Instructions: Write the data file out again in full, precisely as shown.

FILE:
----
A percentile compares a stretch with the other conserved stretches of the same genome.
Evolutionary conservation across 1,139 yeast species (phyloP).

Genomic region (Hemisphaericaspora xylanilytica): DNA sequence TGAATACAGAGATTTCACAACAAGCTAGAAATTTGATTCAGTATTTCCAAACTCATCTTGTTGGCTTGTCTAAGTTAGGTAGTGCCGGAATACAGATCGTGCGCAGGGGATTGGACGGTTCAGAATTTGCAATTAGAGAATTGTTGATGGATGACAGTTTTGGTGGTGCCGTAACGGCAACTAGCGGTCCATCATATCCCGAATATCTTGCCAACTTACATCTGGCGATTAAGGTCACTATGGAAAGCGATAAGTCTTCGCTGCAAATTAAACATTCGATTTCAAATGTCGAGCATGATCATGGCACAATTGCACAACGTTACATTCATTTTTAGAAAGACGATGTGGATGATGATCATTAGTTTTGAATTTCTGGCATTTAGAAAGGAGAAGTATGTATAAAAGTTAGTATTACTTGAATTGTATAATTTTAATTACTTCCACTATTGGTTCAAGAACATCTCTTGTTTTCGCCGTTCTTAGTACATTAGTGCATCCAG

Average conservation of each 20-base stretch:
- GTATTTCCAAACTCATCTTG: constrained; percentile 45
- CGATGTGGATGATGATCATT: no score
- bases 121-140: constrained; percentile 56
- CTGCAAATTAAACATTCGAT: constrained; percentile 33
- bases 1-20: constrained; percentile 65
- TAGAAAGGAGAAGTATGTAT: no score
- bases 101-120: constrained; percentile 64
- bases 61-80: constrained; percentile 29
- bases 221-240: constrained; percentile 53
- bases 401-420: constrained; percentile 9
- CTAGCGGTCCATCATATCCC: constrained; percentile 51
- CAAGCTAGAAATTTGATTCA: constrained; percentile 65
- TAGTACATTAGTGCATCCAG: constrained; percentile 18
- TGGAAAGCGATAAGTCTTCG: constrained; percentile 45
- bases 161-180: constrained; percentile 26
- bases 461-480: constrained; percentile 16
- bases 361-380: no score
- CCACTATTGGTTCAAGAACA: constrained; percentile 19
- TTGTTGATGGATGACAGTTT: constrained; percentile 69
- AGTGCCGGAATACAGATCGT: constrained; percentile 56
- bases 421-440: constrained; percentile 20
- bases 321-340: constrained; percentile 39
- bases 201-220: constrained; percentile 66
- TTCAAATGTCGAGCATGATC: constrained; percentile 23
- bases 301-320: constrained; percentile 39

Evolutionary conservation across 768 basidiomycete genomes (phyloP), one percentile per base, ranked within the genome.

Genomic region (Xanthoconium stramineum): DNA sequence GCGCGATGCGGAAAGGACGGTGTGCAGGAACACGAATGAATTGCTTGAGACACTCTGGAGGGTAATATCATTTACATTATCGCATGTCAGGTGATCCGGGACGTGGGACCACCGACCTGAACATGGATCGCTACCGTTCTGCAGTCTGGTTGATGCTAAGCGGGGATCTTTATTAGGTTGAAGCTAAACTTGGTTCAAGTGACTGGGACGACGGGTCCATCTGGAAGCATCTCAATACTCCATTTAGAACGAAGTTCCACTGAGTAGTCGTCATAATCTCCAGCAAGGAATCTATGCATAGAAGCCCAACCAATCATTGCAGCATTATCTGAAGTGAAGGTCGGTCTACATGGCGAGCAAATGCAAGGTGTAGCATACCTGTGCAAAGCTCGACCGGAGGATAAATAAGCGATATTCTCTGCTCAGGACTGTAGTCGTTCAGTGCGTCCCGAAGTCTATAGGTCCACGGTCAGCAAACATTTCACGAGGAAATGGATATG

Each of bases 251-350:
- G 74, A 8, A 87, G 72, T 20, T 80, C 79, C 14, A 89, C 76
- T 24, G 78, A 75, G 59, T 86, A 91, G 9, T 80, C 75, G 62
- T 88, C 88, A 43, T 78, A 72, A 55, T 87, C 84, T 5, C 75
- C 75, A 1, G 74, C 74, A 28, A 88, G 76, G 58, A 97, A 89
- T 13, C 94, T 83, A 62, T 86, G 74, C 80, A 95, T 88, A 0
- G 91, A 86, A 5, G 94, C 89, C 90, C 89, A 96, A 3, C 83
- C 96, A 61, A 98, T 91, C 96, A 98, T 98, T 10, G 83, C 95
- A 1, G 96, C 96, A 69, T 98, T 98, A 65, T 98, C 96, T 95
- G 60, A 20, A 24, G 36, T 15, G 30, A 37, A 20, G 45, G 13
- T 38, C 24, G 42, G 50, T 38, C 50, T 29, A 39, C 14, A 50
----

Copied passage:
A percentile compares a stretch with the other conserved stretches of the same genome.
Evolutionary conservation across 1,139 yeast species (phyloP).

Genomic region (Hemisphaericaspora xylanilytica): DNA sequence TGAATACAGAGATTTCACAACAAGCTAGAAATTTGATTCAGTATTTCCAAACTCATCTTGTTGGCTTGTCTAAGTTAGGTAGTGCCGGAATACAGATCGTGCGCAGGGGATTGGACGGTTCAGAATTTGCAATTAGAGAATTGTTGATGGATGACAGTTTTGGTGGTGCCGTAACGGCAACTAGCGGTCCATCATATCCCGAATATCTTGCCAACTTACATCTGGCGATTAAGGTCACTATGGAAAGCGATAAGTCTTCGCTGCAAATTAAACATTCGATTTCAAATGTCGAGCATGATCATGGCACAATTGCACAACGTTACATTCATTTTTAGAAAGACGATGTGGATGATGATCATTAGTTTTGAATTTCTGGCATTTAGAAAGGAGAAGTATGTATAAAAGTTAGTATTACTTGAATTGTATAATTTTAATTACTTCCACTATTGGTTCAAGAACATCTCTTGTTTTCGCCGTTCTTAGTACATTAGTGCATCCAG

Average conservation of each 20-base stretch:
- GTATTTCCAAACTCATCTTG: constrained; percentile 45
- CGATGTGGATGATGATCATT: no score
- bases 121-140: constrained; percentile 56
- CTGCAAATTAAACATTCGAT: constrained; percentile 33
- bases 1-20: constrained; percentile 65
- TAGAAAGGAGAAGTATGTAT: no score
- bases 101-120: constrained; percentile 64
- bases 61-80: constrained; percentile 29
- bases 221-240: constrained; percentile 53
- bases 401-420: constrained; percentile 9
- CTAGCGGTCCATCATATCCC: constrained; percentile 51
- CAAGCTAGAAATTTGATTCA: constrained; percentile 65
- TAGTACATTAGTGCATCCAG: constrained; percentile 18
- TGGAAAGCGATAAGTCTTCG: constrained; percentile 45
- bases 161-180: constrained; percentile 26
- bases 461-480: constrained; percentile 16
- bases 361-380: no score
- CCACTATTGGTTCAAGAACA: constrained; percentile 19
- TTGTTGATGGATGACAGTTT: constrained; percentile 69
- AGTGCCGGAATACAGATCGT: constrained; percentile 56
- bases 421-440: constrained; percentile 20
- bases 321-340: constrained; percentile 39
- bases 201-220: constrained; percentile 66
- TTCAAATGTCGAGCATGATC: constrained; percentile 23
- bases 301-320: constrained; percentile 39

Evolutionary conservation across 768 basidiomycete genomes (phyloP), one percentile per base, ranked within the genome.

Genomic region (Xanthoconium stramineum): DNA sequence GCGCGATGCGGAAAGGACGGTGTGCAGGAACACGAATGAATTGCTTGAGACACTCTGGAGGGTAATATCATTTACATTATCGCATGTCAGGTGATCCGGGACGTGGGACCACCGACCTGAACATGGATCGCTACCGTTCTGCAGTCTGGTTGATGCTAAGCGGGGATCTTTATTAGGTTGAAGCTAAACTTGGTTCAAGTGACTGGGACGACGGGTCCATCTGGAAGCATCTCAATACTCCATTTAGAACGAAGTTCCACTGAGTAGTCGTCATAATCTCCAGCAAGGAATCTATGCATAGAAGCCCAACCAATCATTGCAGCATTATCTGAAGTGAAGGTCGGTCTACATGGCGAGCAAATGCAAGGTGTAGCATACCTGTGCAAAGCTCGACCGGAGGATAAATAAGCGATATTCTCTGCTCAGGACTGTAGTCGTTCAGTGCGTCCCGAAGTCTATAGGTCCACGGTCAGCAAACATTTCACGAGGAAATGGATATG

Each of bases 251-350:
- G 74, A 8, A 87, G 72, T 20, T 80, C 79, C 14, A 89, C 76
- T 24, G 78, A 75, G 59, T 86, A 91, G 9, T 80, C 75, G 62
- T 88, C 88, A 43, T 78, A 72, A 55, T 87, C 84, T 5, C 75
- C 75, A 1, G 74, C 74, A 28, A 88, G 76, G 58, A 97, A 89
- T 13, C 94, T 83, A 62, T 86, G 74, C 80, A 95, T 88, A 0
- G 91, A 86, A 5, G 94, C 89, C 90, C 89, A 96, A 3, C 83
- C 96, A 61, A 98, T 91, C 96, A 98, T 98, T 10, G 83, C 95
- A 1, G 96, C 96, A 69, T 98, T 98, A 65, T 98, C 96, T 95
- G 60, A 20, A 24, G 36, T 15, G 30, A 37, A 20, G 45, G 13
- T 38, C 24, G 42, G 50, T 38, C 50, T 29, A 39, C 14, A 50